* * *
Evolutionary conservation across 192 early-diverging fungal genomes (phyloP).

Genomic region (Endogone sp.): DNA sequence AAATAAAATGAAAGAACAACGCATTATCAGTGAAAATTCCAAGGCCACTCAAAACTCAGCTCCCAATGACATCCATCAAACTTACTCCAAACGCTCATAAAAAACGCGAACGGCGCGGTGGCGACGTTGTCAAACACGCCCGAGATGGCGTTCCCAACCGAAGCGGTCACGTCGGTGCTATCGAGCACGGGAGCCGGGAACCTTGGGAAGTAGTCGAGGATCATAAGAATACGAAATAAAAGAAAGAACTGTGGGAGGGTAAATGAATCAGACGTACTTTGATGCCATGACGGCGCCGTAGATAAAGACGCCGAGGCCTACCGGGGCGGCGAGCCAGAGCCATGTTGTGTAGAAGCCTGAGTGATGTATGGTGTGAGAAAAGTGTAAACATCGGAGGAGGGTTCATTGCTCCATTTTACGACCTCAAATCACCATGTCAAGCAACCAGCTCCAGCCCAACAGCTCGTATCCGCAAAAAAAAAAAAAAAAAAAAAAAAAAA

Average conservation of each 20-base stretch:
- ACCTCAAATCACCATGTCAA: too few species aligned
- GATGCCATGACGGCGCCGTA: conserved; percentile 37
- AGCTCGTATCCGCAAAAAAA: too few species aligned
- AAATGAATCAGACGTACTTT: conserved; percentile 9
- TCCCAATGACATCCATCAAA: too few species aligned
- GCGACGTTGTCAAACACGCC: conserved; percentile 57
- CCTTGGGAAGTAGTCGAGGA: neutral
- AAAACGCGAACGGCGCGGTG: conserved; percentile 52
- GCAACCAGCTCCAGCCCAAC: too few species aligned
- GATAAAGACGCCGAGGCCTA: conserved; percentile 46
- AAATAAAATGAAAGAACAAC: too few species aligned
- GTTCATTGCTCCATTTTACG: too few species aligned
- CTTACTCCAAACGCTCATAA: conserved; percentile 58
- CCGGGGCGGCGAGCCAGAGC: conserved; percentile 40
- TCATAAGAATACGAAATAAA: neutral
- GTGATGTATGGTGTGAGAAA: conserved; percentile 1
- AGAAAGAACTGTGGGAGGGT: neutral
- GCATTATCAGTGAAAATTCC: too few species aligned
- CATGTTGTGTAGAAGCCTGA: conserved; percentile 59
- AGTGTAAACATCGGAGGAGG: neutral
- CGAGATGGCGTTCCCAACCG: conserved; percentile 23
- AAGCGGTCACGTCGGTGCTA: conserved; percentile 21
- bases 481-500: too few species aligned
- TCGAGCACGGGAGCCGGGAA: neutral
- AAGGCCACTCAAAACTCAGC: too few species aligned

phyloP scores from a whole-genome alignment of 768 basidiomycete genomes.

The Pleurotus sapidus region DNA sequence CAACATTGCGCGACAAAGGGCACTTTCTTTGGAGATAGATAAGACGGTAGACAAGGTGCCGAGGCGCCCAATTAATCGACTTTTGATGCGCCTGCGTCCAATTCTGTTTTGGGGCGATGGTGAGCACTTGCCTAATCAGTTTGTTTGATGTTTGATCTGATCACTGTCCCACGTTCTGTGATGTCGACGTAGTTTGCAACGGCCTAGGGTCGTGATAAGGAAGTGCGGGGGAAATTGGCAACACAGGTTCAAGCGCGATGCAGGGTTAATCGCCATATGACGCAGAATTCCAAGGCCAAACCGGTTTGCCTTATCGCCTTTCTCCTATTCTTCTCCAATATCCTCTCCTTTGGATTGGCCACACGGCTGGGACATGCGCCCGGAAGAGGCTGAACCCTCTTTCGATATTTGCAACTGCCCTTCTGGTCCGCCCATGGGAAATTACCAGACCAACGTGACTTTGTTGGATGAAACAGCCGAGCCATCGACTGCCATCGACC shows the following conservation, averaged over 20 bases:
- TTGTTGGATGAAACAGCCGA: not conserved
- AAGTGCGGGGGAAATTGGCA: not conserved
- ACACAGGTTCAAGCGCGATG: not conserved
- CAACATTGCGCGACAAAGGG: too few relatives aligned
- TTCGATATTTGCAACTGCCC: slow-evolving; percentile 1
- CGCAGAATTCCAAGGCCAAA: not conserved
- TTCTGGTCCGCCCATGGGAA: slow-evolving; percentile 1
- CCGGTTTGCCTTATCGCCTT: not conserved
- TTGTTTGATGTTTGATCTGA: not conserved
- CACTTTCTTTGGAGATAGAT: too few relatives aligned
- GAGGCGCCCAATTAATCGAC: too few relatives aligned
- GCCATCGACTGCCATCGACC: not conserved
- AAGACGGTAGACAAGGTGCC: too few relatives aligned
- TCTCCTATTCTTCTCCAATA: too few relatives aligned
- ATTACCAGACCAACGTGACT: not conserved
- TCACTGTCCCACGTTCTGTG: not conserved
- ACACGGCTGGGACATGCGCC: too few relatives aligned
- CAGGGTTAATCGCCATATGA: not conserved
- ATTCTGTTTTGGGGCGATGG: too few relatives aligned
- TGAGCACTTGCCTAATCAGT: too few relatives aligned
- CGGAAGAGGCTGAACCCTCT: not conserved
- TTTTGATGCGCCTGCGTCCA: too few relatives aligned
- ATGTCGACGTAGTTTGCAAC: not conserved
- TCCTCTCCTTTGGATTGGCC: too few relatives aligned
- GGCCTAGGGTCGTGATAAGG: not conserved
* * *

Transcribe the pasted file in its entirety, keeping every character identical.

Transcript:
Evolutionary conservation across 192 early-diverging fungal genomes (phyloP).

Genomic region (Endogone sp.): DNA sequence AAATAAAATGAAAGAACAACGCATTATCAGTGAAAATTCCAAGGCCACTCAAAACTCAGCTCCCAATGACATCCATCAAACTTACTCCAAACGCTCATAAAAAACGCGAACGGCGCGGTGGCGACGTTGTCAAACACGCCCGAGATGGCGTTCCCAACCGAAGCGGTCACGTCGGTGCTATCGAGCACGGGAGCCGGGAACCTTGGGAAGTAGTCGAGGATCATAAGAATACGAAATAAAAGAAAGAACTGTGGGAGGGTAAATGAATCAGACGTACTTTGATGCCATGACGGCGCCGTAGATAAAGACGCCGAGGCCTACCGGGGCGGCGAGCCAGAGCCATGTTGTGTAGAAGCCTGAGTGATGTATGGTGTGAGAAAAGTGTAAACATCGGAGGAGGGTTCATTGCTCCATTTTACGACCTCAAATCACCATGTCAAGCAACCAGCTCCAGCCCAACAGCTCGTATCCGCAAAAAAAAAAAAAAAAAAAAAAAAAAA

Average conservation of each 20-base stretch:
- ACCTCAAATCACCATGTCAA: too few species aligned
- GATGCCATGACGGCGCCGTA: conserved; percentile 37
- AGCTCGTATCCGCAAAAAAA: too few species aligned
- AAATGAATCAGACGTACTTT: conserved; percentile 9
- TCCCAATGACATCCATCAAA: too few species aligned
- GCGACGTTGTCAAACACGCC: conserved; percentile 57
- CCTTGGGAAGTAGTCGAGGA: neutral
- AAAACGCGAACGGCGCGGTG: conserved; percentile 52
- GCAACCAGCTCCAGCCCAAC: too few species aligned
- GATAAAGACGCCGAGGCCTA: conserved; percentile 46
- AAATAAAATGAAAGAACAAC: too few species aligned
- GTTCATTGCTCCATTTTACG: too few species aligned
- CTTACTCCAAACGCTCATAA: conserved; percentile 58
- CCGGGGCGGCGAGCCAGAGC: conserved; percentile 40
- TCATAAGAATACGAAATAAA: neutral
- GTGATGTATGGTGTGAGAAA: conserved; percentile 1
- AGAAAGAACTGTGGGAGGGT: neutral
- GCATTATCAGTGAAAATTCC: too few species aligned
- CATGTTGTGTAGAAGCCTGA: conserved; percentile 59
- AGTGTAAACATCGGAGGAGG: neutral
- CGAGATGGCGTTCCCAACCG: conserved; percentile 23
- AAGCGGTCACGTCGGTGCTA: conserved; percentile 21
- bases 481-500: too few species aligned
- TCGAGCACGGGAGCCGGGAA: neutral
- AAGGCCACTCAAAACTCAGC: too few species aligned

phyloP scores from a whole-genome alignment of 768 basidiomycete genomes.

The Pleurotus sapidus region DNA sequence CAACATTGCGCGACAAAGGGCACTTTCTTTGGAGATAGATAAGACGGTAGACAAGGTGCCGAGGCGCCCAATTAATCGACTTTTGATGCGCCTGCGTCCAATTCTGTTTTGGGGCGATGGTGAGCACTTGCCTAATCAGTTTGTTTGATGTTTGATCTGATCACTGTCCCACGTTCTGTGATGTCGACGTAGTTTGCAACGGCCTAGGGTCGTGATAAGGAAGTGCGGGGGAAATTGGCAACACAGGTTCAAGCGCGATGCAGGGTTAATCGCCATATGACGCAGAATTCCAAGGCCAAACCGGTTTGCCTTATCGCCTTTCTCCTATTCTTCTCCAATATCCTCTCCTTTGGATTGGCCACACGGCTGGGACATGCGCCCGGAAGAGGCTGAACCCTCTTTCGATATTTGCAACTGCCCTTCTGGTCCGCCCATGGGAAATTACCAGACCAACGTGACTTTGTTGGATGAAACAGCCGAGCCATCGACTGCCATCGACC shows the following conservation, averaged over 20 bases:
- TTGTTGGATGAAACAGCCGA: not conserved
- AAGTGCGGGGGAAATTGGCA: not conserved
- ACACAGGTTCAAGCGCGATG: not conserved
- CAACATTGCGCGACAAAGGG: too few relatives aligned
- TTCGATATTTGCAACTGCCC: slow-evolving; percentile 1
- CGCAGAATTCCAAGGCCAAA: not conserved
- TTCTGGTCCGCCCATGGGAA: slow-evolving; percentile 1
- CCGGTTTGCCTTATCGCCTT: not conserved
- TTGTTTGATGTTTGATCTGA: not conserved
- CACTTTCTTTGGAGATAGAT: too few relatives aligned
- GAGGCGCCCAATTAATCGAC: too few relatives aligned
- GCCATCGACTGCCATCGACC: not conserved
- AAGACGGTAGACAAGGTGCC: too few relatives aligned
- TCTCCTATTCTTCTCCAATA: too few relatives aligned
- ATTACCAGACCAACGTGACT: not conserved
- TCACTGTCCCACGTTCTGTG: not conserved
- ACACGGCTGGGACATGCGCC: too few relatives aligned
- CAGGGTTAATCGCCATATGA: not conserved
- ATTCTGTTTTGGGGCGATGG: too few relatives aligned
- TGAGCACTTGCCTAATCAGT: too few relatives aligned
- CGGAAGAGGCTGAACCCTCT: not conserved
- TTTTGATGCGCCTGCGTCCA: too few relatives aligned
- ATGTCGACGTAGTTTGCAAC: not conserved
- TCCTCTCCTTTGGATTGGCC: too few relatives aligned
- GGCCTAGGGTCGTGATAAGG: not conserved